Two contrasting views on Europe, one from a sceptic, the other from a life-long Euro-enthusiast. But it’s the sceptic who surprises himself with a positive take, and the devotee who is frustrated.
Joe Klein, continuing his jaunt around Europe, fetches up in Brussels, “capital” of Europe. It’s wonderful piece, full of clever, felicitous phrases. There’s a part of Klein that want to be cynical about eurobabble, but he concludes, “Europe has been a halting 50-year road, as easy to ridicule as the aesthetics of the euro banknote — but the euro stands, and last week was gaining strength against the dollar. The EU stands as well, an elitist salon undoubtedly, but a bolder and far more supple example of transnational possibilities than the UN has been, in a world where transnationality is no longer an option, despite what my government says.”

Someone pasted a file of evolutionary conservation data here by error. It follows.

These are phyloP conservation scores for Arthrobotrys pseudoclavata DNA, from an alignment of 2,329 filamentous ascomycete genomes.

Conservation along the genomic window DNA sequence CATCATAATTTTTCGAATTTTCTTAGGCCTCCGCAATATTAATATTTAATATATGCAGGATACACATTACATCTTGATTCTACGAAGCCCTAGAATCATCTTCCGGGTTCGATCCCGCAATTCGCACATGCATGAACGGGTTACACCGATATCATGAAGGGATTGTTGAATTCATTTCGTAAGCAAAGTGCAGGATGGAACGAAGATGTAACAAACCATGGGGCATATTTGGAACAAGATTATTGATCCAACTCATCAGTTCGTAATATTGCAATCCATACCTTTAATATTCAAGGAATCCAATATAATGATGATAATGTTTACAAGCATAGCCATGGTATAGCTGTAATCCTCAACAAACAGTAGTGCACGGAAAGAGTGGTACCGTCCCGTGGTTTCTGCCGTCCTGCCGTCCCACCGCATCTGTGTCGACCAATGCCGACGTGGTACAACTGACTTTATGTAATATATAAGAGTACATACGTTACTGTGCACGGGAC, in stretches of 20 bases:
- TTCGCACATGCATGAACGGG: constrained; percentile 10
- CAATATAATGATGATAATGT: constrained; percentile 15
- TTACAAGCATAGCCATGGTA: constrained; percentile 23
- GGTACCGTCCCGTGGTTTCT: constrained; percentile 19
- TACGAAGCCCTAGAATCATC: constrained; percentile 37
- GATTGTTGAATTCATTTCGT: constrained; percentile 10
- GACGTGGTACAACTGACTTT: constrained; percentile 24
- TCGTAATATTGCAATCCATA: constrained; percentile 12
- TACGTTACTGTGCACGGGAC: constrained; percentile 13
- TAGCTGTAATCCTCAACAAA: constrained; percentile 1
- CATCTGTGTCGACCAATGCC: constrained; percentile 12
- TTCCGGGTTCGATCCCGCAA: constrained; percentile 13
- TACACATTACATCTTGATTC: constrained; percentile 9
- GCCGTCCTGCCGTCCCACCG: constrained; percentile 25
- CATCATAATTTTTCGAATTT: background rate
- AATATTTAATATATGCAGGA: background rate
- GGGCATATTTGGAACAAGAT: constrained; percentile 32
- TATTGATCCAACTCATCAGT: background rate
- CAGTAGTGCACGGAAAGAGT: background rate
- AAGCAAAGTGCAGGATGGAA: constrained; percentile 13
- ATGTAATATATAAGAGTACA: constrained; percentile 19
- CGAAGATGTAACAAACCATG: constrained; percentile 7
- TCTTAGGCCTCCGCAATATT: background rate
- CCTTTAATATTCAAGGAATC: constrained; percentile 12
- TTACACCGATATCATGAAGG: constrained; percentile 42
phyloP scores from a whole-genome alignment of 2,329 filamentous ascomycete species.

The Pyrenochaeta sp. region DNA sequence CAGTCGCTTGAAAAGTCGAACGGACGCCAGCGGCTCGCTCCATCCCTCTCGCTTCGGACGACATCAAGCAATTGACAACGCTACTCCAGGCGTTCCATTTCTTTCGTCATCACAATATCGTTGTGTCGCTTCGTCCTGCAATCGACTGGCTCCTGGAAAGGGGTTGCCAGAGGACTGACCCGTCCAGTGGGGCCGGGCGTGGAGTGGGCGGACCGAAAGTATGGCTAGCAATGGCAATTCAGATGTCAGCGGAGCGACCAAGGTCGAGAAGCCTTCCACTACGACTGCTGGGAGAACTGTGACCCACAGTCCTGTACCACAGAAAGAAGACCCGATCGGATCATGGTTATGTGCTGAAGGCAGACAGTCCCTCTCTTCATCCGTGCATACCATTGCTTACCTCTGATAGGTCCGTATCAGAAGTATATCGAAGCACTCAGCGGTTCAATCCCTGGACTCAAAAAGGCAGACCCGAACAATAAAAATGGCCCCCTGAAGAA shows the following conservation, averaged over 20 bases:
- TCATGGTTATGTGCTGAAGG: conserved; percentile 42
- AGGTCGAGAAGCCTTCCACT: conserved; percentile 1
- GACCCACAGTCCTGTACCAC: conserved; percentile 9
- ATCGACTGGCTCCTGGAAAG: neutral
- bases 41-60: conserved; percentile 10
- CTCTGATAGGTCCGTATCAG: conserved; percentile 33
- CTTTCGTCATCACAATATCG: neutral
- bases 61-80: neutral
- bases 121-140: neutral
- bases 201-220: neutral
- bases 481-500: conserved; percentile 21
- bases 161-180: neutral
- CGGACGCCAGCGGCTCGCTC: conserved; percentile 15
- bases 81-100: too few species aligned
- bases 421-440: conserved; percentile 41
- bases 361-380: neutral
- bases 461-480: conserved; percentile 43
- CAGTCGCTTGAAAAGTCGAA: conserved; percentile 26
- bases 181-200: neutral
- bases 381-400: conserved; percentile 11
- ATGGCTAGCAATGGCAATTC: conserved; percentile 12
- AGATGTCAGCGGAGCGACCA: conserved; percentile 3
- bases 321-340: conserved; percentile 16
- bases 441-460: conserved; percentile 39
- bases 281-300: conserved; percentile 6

Tim Garton-Ash, however, is troubled about the European Union’s continued grudging progress towards expansion. My heart lies with Klein’s conclusion, but I agree with Garton-Ash’s eloquent final paragraph.
“Had the reunification of Europe happened 10 years ago, a huge positive charge of such idealism and enthusiasm would have flown into the European project from the liberated east. I still hope that a little of it will, from great Europeans like my old friend Bronislaw Geremek. But for the most part the new members, if and when they get in, will have concluded that Europe is really about haggling behind closed doors to pocket a few more million euros for one of your national special interests. That is the lesson we will have taught in 15 years of visionless, mean-spirited wrangling.”